The A300 device with easy practical usability was shown not to be inferior for assessment of physical activity time, step count and calorie consumption in COPD patients when compared with the SWA. It is suggested to consider widespread available devices as commonly used for monitoring recreational sporting activities also in patients for assessment of physical activity in daily life.


In patients with COPD from mild to very severe stages, physically active is considered of great importance for adequate disease management [13]. Compared with healthy controls, patients with COPD have significantly reduced duration, intensity and step counts (number of movements per day) of physical activity [46]. The daily activity decreases from COPD degree I to COPD IV [7]. On average, the COPD patients achieve a final daily step count of 5584 ± 3360 [steps/d] [4]. On the other hand it has been well documented that increased physical activity in COPD patients leads to fewer hospitalizations and a reduced mortality rate [6, 8, 9]. A higher physical activity also appears to have an impact on the stiffness of the arterial vessels and may therefore reduce the risk of cardiovascular comorbidities [10]. Despite existing concrete recommendations and the importance of physical activity in patients with COPD, it seems difficult for the majority of COPD patients to meet the recommended amount of daily physical activity [11, 12]. A recent study showed positive effects on physical activity by monitoring measurements in COPD [5, 13, 14] and was well tolerated [15]. Particularly, the daily number of steps and the daily activity time was proven to be the most valid measurement parameters [16]. The regular use of a physical activity monitor (PAM) could therefore benefit COPD patients to achieve the required daily physical activity. Meanwhile, various PAMs have been evaluated for the measurement of physical activity in COPD patients [14]. Essentially, the total energy consumption (Total Energy Expenditure = TEE) and energy consumption through physical activity (Activity Energy Expenditure = AEE) were detected. In comparison with the gold standard for energy consumption measurement (Double-Labeled Water Method) the Bodymedia Sensewear (SWA) showed sufficient accuracy in the detection of TEE and AEE [17]. Consequently, the SWA has been used as a standard tool in several COPD studies [18]. However, the SWA is very expensive, not always affordable and comfortable to wear for all patients. Therefore, we studied the validity and usability of a simple and low-cost PAM (Polar A300) in comparison to the well validated and established Bodymedia SenseWear in COPD patients.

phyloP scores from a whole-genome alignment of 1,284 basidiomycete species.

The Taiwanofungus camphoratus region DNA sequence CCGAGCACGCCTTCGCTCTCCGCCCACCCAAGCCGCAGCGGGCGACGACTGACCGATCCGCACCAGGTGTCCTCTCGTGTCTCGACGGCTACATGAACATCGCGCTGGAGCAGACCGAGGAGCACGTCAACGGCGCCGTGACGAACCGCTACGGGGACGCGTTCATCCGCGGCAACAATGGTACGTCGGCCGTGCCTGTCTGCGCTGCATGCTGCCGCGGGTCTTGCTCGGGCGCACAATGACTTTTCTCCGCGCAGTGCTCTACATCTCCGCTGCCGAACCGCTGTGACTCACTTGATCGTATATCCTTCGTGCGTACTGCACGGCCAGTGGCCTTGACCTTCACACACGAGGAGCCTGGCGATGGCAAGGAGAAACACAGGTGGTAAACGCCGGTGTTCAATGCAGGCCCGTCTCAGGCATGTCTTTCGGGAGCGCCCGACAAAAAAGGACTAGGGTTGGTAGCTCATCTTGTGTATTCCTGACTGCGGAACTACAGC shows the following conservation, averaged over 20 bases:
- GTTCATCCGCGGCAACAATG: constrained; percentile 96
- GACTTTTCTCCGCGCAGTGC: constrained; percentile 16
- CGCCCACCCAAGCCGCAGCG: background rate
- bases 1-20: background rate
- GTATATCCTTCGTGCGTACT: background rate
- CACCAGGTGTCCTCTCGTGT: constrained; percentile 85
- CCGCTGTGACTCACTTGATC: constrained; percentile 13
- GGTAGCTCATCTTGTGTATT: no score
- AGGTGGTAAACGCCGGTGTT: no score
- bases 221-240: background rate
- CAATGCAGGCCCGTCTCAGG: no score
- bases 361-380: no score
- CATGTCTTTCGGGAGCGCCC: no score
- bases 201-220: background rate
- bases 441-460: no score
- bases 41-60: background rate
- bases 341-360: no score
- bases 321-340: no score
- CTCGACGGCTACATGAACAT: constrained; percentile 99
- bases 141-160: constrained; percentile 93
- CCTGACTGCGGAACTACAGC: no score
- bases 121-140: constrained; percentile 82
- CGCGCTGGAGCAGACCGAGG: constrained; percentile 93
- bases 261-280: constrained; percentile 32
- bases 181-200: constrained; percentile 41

Material and Methods

Design and Setting

This was a prospective single-center study. Trial registration number German Clinical Trial Register (DRKS): 00009778. The study was approved by the Ethics Committee of the Medical Faculty of the University of Marburg (No 111/15).

Study Population

20 patients, aged 40 to 90 years, suffering from COPD GOLD I to IV were included into the study. All patients contacted were involved in an outpatient, multidisciplinary pulmonary rehabilitation program at the Philipps University Marburg. Participation was voluntary and previously a written consent has been obtained. Participants were subjected to a pulmonary function test (spirometry and body plethysmography, Fa. JAEGER) and following an instruction and training in the correct application of the systems according to the manufacturer's recommendations (SWA and A300).


In the present study the Polar A300 device (Polar Electro Oy, Finland) was compared with multisensory accelerometer SenseWear (Body Media, Pittsburgh, PA, USA) (Fig 1). For further details, see Table 1. Both devices are working with a 3D accelerometer measuring movements in three different levels. In addition, the SWA also contained a sensor to measure the skin temperature. The data of both devices were connected via a data cable to the PC/software and stored there. The Polar Clock was worn on the left wrist and the SWA on the left arm.